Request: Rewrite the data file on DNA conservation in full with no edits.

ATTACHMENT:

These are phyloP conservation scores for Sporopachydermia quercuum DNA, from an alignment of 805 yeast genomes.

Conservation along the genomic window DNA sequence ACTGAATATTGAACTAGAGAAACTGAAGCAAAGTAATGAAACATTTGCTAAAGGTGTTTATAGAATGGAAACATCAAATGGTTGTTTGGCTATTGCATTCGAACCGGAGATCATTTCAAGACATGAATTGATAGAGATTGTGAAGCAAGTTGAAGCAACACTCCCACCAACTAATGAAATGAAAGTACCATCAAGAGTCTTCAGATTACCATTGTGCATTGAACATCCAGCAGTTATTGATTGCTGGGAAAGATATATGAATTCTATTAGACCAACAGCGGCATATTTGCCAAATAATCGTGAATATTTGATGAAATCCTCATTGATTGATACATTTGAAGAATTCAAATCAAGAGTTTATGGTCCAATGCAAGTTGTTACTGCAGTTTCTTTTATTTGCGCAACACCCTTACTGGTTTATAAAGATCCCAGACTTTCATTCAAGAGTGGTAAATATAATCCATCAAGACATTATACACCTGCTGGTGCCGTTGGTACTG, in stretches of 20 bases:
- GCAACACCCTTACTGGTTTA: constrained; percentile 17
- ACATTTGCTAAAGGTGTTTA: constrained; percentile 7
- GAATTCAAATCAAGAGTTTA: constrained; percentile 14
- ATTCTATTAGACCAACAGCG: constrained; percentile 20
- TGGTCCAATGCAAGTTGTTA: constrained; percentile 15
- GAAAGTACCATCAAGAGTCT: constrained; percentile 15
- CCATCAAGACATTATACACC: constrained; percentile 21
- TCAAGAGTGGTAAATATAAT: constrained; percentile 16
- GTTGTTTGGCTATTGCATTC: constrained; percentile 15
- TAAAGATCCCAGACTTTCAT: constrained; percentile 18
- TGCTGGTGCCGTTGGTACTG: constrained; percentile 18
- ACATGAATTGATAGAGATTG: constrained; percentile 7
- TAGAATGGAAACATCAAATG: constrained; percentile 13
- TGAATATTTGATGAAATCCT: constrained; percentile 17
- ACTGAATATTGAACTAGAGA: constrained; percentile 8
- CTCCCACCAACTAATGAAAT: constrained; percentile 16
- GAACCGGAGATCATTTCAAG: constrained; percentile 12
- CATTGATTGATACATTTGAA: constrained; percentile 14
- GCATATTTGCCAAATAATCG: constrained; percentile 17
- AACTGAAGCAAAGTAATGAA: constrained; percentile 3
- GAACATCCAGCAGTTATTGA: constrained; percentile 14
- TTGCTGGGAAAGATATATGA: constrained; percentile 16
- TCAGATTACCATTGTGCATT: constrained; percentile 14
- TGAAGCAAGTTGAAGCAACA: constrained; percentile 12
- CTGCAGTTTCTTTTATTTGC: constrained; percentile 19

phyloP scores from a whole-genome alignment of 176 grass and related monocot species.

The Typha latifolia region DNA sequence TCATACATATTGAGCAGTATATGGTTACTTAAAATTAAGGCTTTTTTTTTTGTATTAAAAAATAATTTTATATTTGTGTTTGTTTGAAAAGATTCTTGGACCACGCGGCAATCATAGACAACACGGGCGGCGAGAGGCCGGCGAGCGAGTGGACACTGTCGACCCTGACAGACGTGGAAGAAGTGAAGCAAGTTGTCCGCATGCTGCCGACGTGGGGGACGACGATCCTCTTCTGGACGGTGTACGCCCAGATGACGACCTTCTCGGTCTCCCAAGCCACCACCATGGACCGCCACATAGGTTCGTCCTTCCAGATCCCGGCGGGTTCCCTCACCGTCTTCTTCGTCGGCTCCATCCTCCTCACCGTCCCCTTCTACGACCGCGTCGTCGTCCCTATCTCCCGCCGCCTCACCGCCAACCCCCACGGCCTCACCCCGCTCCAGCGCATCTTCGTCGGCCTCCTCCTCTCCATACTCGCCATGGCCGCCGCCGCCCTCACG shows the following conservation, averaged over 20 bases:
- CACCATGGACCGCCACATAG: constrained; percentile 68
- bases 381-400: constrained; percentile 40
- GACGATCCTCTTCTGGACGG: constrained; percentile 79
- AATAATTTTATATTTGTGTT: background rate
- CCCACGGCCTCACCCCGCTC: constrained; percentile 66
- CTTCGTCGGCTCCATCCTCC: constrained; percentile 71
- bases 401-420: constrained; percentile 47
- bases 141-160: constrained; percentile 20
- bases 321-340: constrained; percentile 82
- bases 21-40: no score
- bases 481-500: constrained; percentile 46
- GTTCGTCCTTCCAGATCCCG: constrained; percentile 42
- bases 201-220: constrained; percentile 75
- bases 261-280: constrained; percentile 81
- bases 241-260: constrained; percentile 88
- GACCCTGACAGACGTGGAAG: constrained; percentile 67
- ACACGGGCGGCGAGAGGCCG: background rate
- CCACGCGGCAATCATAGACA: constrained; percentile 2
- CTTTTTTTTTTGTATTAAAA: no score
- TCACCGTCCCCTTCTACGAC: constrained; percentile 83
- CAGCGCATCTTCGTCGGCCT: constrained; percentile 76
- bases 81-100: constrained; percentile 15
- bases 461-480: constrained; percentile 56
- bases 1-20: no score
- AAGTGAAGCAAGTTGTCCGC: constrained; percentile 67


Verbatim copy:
These are phyloP conservation scores for Sporopachydermia quercuum DNA, from an alignment of 805 yeast genomes.

Conservation along the genomic window DNA sequence ACTGAATATTGAACTAGAGAAACTGAAGCAAAGTAATGAAACATTTGCTAAAGGTGTTTATAGAATGGAAACATCAAATGGTTGTTTGGCTATTGCATTCGAACCGGAGATCATTTCAAGACATGAATTGATAGAGATTGTGAAGCAAGTTGAAGCAACACTCCCACCAACTAATGAAATGAAAGTACCATCAAGAGTCTTCAGATTACCATTGTGCATTGAACATCCAGCAGTTATTGATTGCTGGGAAAGATATATGAATTCTATTAGACCAACAGCGGCATATTTGCCAAATAATCGTGAATATTTGATGAAATCCTCATTGATTGATACATTTGAAGAATTCAAATCAAGAGTTTATGGTCCAATGCAAGTTGTTACTGCAGTTTCTTTTATTTGCGCAACACCCTTACTGGTTTATAAAGATCCCAGACTTTCATTCAAGAGTGGTAAATATAATCCATCAAGACATTATACACCTGCTGGTGCCGTTGGTACTG, in stretches of 20 bases:
- GCAACACCCTTACTGGTTTA: constrained; percentile 17
- ACATTTGCTAAAGGTGTTTA: constrained; percentile 7
- GAATTCAAATCAAGAGTTTA: constrained; percentile 14
- ATTCTATTAGACCAACAGCG: constrained; percentile 20
- TGGTCCAATGCAAGTTGTTA: constrained; percentile 15
- GAAAGTACCATCAAGAGTCT: constrained; percentile 15
- CCATCAAGACATTATACACC: constrained; percentile 21
- TCAAGAGTGGTAAATATAAT: constrained; percentile 16
- GTTGTTTGGCTATTGCATTC: constrained; percentile 15
- TAAAGATCCCAGACTTTCAT: constrained; percentile 18
- TGCTGGTGCCGTTGGTACTG: constrained; percentile 18
- ACATGAATTGATAGAGATTG: constrained; percentile 7
- TAGAATGGAAACATCAAATG: constrained; percentile 13
- TGAATATTTGATGAAATCCT: constrained; percentile 17
- ACTGAATATTGAACTAGAGA: constrained; percentile 8
- CTCCCACCAACTAATGAAAT: constrained; percentile 16
- GAACCGGAGATCATTTCAAG: constrained; percentile 12
- CATTGATTGATACATTTGAA: constrained; percentile 14
- GCATATTTGCCAAATAATCG: constrained; percentile 17
- AACTGAAGCAAAGTAATGAA: constrained; percentile 3
- GAACATCCAGCAGTTATTGA: constrained; percentile 14
- TTGCTGGGAAAGATATATGA: constrained; percentile 16
- TCAGATTACCATTGTGCATT: constrained; percentile 14
- TGAAGCAAGTTGAAGCAACA: constrained; percentile 12
- CTGCAGTTTCTTTTATTTGC: constrained; percentile 19

phyloP scores from a whole-genome alignment of 176 grass and related monocot species.

The Typha latifolia region DNA sequence TCATACATATTGAGCAGTATATGGTTACTTAAAATTAAGGCTTTTTTTTTTGTATTAAAAAATAATTTTATATTTGTGTTTGTTTGAAAAGATTCTTGGACCACGCGGCAATCATAGACAACACGGGCGGCGAGAGGCCGGCGAGCGAGTGGACACTGTCGACCCTGACAGACGTGGAAGAAGTGAAGCAAGTTGTCCGCATGCTGCCGACGTGGGGGACGACGATCCTCTTCTGGACGGTGTACGCCCAGATGACGACCTTCTCGGTCTCCCAAGCCACCACCATGGACCGCCACATAGGTTCGTCCTTCCAGATCCCGGCGGGTTCCCTCACCGTCTTCTTCGTCGGCTCCATCCTCCTCACCGTCCCCTTCTACGACCGCGTCGTCGTCCCTATCTCCCGCCGCCTCACCGCCAACCCCCACGGCCTCACCCCGCTCCAGCGCATCTTCGTCGGCCTCCTCCTCTCCATACTCGCCATGGCCGCCGCCGCCCTCACG shows the following conservation, averaged over 20 bases:
- CACCATGGACCGCCACATAG: constrained; percentile 68
- bases 381-400: constrained; percentile 40
- GACGATCCTCTTCTGGACGG: constrained; percentile 79
- AATAATTTTATATTTGTGTT: background rate
- CCCACGGCCTCACCCCGCTC: constrained; percentile 66
- CTTCGTCGGCTCCATCCTCC: constrained; percentile 71
- bases 401-420: constrained; percentile 47
- bases 141-160: constrained; percentile 20
- bases 321-340: constrained; percentile 82
- bases 21-40: no score
- bases 481-500: constrained; percentile 46
- GTTCGTCCTTCCAGATCCCG: constrained; percentile 42
- bases 201-220: constrained; percentile 75
- bases 261-280: constrained; percentile 81
- bases 241-260: constrained; percentile 88
- GACCCTGACAGACGTGGAAG: constrained; percentile 67
- ACACGGGCGGCGAGAGGCCG: background rate
- CCACGCGGCAATCATAGACA: constrained; percentile 2
- CTTTTTTTTTTGTATTAAAA: no score
- TCACCGTCCCCTTCTACGAC: constrained; percentile 83
- CAGCGCATCTTCGTCGGCCT: constrained; percentile 76
- bases 81-100: constrained; percentile 15
- bases 461-480: constrained; percentile 56
- bases 1-20: no score
- AAGTGAAGCAAGTTGTCCGC: constrained; percentile 67